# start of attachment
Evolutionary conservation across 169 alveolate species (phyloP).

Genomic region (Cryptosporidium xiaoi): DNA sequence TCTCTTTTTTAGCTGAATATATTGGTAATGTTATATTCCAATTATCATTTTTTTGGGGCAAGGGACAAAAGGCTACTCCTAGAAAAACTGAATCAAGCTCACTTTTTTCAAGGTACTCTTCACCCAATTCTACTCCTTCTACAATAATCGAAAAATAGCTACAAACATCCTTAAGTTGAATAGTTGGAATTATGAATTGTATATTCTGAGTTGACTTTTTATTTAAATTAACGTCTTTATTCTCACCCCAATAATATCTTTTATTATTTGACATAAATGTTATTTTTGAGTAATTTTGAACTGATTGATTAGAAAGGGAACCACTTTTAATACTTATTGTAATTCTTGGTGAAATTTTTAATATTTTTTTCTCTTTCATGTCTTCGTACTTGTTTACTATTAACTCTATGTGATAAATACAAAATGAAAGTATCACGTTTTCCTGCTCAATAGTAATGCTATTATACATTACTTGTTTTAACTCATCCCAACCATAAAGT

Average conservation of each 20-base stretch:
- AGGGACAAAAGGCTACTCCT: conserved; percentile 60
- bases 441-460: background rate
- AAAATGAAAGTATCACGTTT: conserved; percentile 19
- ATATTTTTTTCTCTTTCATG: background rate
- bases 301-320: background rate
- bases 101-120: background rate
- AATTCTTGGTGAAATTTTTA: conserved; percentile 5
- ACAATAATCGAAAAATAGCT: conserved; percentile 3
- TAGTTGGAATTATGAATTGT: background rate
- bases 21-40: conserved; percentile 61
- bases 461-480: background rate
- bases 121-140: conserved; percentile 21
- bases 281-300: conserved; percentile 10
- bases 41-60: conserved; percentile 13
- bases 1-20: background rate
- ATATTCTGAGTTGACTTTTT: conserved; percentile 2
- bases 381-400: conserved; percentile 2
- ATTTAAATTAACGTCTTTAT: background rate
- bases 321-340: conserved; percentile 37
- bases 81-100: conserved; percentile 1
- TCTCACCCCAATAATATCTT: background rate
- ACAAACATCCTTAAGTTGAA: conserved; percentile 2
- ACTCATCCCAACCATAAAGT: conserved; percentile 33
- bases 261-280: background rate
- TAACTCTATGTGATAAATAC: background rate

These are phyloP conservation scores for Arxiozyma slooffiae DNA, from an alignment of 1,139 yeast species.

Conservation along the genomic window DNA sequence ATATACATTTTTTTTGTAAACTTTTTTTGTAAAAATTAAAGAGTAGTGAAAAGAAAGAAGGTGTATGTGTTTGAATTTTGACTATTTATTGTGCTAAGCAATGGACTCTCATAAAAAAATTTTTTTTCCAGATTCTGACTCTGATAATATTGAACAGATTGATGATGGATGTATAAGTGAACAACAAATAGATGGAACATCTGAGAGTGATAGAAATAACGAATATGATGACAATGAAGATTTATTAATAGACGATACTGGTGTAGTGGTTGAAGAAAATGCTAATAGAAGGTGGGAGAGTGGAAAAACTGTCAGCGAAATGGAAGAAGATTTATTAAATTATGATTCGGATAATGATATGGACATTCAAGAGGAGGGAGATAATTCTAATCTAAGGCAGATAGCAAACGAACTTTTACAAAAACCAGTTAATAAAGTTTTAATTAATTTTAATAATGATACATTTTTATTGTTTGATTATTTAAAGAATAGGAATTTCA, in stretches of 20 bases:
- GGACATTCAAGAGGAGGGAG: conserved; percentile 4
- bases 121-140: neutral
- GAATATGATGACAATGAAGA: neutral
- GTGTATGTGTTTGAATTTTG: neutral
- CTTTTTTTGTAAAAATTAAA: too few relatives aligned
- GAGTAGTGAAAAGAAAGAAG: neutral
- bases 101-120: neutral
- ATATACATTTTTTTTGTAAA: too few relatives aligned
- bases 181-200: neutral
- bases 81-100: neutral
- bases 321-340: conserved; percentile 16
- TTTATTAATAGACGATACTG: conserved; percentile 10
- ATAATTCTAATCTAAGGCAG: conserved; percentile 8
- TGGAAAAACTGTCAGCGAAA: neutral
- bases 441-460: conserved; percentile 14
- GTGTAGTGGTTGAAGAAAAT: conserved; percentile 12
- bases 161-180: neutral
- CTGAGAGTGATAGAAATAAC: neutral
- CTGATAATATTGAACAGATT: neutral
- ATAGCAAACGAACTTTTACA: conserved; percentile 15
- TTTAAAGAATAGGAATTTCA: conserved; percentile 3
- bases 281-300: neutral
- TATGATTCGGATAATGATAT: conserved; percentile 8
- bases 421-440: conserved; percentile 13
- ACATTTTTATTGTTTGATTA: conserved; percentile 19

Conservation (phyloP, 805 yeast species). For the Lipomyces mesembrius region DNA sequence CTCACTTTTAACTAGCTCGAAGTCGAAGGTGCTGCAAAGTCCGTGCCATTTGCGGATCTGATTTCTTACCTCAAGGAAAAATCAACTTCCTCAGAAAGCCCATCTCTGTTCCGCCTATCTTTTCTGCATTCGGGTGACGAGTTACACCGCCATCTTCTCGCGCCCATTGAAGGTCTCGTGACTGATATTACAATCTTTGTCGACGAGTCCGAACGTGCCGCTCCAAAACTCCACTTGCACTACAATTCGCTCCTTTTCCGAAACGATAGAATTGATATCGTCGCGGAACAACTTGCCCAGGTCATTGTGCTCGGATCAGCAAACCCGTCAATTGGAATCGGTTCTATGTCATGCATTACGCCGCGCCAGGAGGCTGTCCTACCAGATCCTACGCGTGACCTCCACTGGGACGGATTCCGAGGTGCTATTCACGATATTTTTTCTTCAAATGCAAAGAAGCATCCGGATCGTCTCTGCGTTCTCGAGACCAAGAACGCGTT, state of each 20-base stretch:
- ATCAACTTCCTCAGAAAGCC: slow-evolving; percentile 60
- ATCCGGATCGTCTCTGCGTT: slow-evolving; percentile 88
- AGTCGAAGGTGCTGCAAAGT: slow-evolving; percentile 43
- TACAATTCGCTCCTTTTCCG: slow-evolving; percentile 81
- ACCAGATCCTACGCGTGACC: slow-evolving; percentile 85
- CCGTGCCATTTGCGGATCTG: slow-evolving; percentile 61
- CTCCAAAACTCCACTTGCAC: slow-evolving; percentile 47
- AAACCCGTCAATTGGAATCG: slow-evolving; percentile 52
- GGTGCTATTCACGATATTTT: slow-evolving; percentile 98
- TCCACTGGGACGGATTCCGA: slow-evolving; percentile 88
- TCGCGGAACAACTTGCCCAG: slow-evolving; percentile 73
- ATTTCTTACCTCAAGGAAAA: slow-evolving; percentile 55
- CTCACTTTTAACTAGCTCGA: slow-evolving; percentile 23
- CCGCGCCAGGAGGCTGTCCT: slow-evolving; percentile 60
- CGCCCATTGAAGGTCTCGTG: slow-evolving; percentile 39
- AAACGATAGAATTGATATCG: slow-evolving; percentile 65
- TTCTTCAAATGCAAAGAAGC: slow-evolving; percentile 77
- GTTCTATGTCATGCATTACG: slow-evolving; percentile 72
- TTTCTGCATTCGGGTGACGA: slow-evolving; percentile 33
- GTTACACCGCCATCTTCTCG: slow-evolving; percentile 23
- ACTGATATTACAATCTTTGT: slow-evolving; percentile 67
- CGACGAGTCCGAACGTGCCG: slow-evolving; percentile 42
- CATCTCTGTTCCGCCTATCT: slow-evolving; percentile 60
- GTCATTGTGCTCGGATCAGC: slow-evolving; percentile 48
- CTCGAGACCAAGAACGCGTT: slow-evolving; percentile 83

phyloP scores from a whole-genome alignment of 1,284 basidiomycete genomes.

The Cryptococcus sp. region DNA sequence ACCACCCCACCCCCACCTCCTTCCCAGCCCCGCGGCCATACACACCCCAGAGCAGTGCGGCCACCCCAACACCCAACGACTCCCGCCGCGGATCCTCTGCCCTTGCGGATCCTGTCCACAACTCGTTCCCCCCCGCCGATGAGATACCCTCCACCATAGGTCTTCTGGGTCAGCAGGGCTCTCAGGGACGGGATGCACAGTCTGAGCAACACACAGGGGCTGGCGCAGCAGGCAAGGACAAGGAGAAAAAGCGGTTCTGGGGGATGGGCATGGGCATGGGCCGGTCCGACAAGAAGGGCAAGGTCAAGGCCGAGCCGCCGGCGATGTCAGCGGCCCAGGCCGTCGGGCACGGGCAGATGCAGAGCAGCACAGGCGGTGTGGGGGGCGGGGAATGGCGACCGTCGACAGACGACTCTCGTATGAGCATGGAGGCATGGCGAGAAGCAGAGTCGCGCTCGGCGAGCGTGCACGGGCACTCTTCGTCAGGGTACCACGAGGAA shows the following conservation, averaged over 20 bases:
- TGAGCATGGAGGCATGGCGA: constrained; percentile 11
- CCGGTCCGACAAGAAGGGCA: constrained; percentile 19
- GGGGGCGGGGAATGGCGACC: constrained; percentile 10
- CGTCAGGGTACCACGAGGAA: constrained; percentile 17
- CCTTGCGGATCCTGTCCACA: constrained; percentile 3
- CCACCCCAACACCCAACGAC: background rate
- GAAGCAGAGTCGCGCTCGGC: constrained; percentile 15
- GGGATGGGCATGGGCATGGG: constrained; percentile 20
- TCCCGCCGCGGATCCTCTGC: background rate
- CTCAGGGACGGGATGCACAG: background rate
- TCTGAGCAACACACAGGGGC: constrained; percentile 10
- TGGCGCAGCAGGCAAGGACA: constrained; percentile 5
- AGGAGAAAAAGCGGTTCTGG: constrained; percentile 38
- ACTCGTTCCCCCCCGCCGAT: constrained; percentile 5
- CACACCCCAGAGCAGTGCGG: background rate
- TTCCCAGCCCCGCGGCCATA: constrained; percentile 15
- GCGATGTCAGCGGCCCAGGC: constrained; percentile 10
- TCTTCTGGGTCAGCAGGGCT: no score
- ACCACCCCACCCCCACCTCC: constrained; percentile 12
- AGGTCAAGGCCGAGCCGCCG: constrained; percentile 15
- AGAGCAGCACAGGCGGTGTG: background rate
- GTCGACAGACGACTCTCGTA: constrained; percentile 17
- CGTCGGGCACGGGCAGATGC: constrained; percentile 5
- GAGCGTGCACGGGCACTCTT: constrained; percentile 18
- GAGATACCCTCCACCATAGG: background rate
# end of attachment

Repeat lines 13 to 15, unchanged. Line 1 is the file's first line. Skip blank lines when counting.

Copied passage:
- bases 21-40: conserved; percentile 61
- bases 461-480: background rate
- bases 121-140: conserved; percentile 21